Tim
    In essence, it is learning and understanding.
    I have always worked in the paper industry as a papermaker working on those big, big paper machines.

    Now unemployed I try to learn 3cad, maybe by making some Dutch tutorials so that others can learn from the mistakes I made and learning curve.

    For learning in design park I made a project "paper machine" because I know the way around these machines, the project is in the picture. A paper-machine has 3 basic parts, a wet part, a pressing part and a drying part.
    The photo shows the wet and press area. Slowly I am working on to the 3rd drying section part and for "understanding reasons" I want to dimension this.

    Here in the Northern Netherlands, we have many shipyards. I imagine a modern shipyard makes a 3D drawing of a ship and some parts of it are cut in a big waterjet or mill and other parts are used for commercial purposes.

    Henk

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  • Tim Heeney

    Hi Henk.

    Thanks for explaining.

    I've many things to say...

    Firstly DSM has been made from 'Spaceclaim' CAD technology ( now owned by ANSYS), in many aspects DSM (without buying additional modules) is only a subset of 'Spaceclaim' technology.

    Importantly, without the additional DSM 'Drawing Module', making 'drawings' of more than one view can only be (edit) 'rudimentary' done by the method Jacant outlined, i.e by manually making duplicates of the 'design' and manipulating each duplicate into it's own view orientation, then on a single annotation plane ( that equals a paper sheet), define the necessary dimensions. Much can accomplished but if needing 'professional' drawings at speed then this method compares poorly.

    Please watch this. ' https://www.youtube.com/watch?v=fd5MbU-f2tk '

    The example you show is known as 'Plant Layout'. With many parts , good 'Structure Tree' discipline will be very important - this will help in :

    Keeping file sizes as small as possible ( allowing easy on screen manipulation ).

    Easy selection of assemblies and it's child components for simple ( and foolproof ) manipulation of complex arrangements. I can explain more if you want .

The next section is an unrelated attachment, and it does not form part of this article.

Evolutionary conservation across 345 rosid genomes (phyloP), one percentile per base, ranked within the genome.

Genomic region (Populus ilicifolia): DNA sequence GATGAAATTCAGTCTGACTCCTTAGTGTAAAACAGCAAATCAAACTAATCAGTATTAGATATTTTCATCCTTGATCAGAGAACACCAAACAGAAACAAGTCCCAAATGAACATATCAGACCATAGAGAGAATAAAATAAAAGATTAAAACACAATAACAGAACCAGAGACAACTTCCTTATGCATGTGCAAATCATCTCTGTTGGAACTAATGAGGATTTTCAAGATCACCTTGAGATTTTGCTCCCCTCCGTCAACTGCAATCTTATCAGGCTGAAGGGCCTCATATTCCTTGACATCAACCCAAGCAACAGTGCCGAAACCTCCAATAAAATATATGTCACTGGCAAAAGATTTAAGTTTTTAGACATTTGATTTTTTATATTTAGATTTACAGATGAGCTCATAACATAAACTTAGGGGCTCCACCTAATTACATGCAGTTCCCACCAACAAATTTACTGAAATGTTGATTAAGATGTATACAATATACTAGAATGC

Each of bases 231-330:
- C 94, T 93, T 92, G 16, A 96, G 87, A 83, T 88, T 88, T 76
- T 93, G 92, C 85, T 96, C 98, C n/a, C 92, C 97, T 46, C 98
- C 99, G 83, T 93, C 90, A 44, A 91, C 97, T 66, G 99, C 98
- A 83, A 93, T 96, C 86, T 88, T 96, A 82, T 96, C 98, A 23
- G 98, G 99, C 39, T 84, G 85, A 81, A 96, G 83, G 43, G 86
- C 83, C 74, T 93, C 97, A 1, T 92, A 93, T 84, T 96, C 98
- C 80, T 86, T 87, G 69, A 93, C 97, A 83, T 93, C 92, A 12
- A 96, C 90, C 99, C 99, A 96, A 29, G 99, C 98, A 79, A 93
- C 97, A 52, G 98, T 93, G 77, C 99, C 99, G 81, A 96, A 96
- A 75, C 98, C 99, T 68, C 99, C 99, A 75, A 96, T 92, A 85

In your example of the Paper Mill machinery, perhaps a single plan view would suffice with the annotation plane on the 'ground' defining the x,y coordinates of the parts. Sizes of text ( double click to blue highlight ) can be changed and dimension arrows sizes are changed by selecting the dim, or dimension arms and changing the size in it's properties.

    As an example of adding dimensions, here i have used many planes. In DSM the annotation planes have to be under the file name - it seems they cannot be owned under an individual component. ;( ... the dimension layout to describe the design is your choice.

    I hope this 3D dimensioned view will give you ideas how to proceed.

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  • Jacant

     ...making 'drawings' of more than one view can only be very crudely done by the method Jacant outlined, i.e by making duplicates of the 'design' and manipulating each duplicate into it's own orientation..

    If you look very closely at the video of the Drawing Add-On Module. DSM uses three models all oriented correctly. Look at the Structure tree. This is all done automatically. I can still achieve the same effect, without the add-on

     

    ...I imagine a modern shipyard makes a 3D drawing of a ship and some parts of it are cut in a big waterjet or mill and other parts are used for commercial purposes....

    Going back to basic design, even ships were drawn in 2D.

    They basically had three views Front/Station view. Top/Plan view and Side/Profile view.

    They used concepts such as 'Stations' where the ship is split up into segments from fore to aft, usually where each 'Frame/Rib' is located. That would be the 'Side/Profile' view. Now looking at the 'Front/Station' view, each of  the 'Stations' the Cross Section' of each 'Frame/Rib' can be drawn and annotated. There are other lines that are drawn from the keel vertically up to the deck.

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  • Tim Heeney

    Henk.

    it may be there in ver 4, but in ver 5 beta, i have just discovered that the properties of annotation planes, 'Outline' can be turned off as below for a clearer image.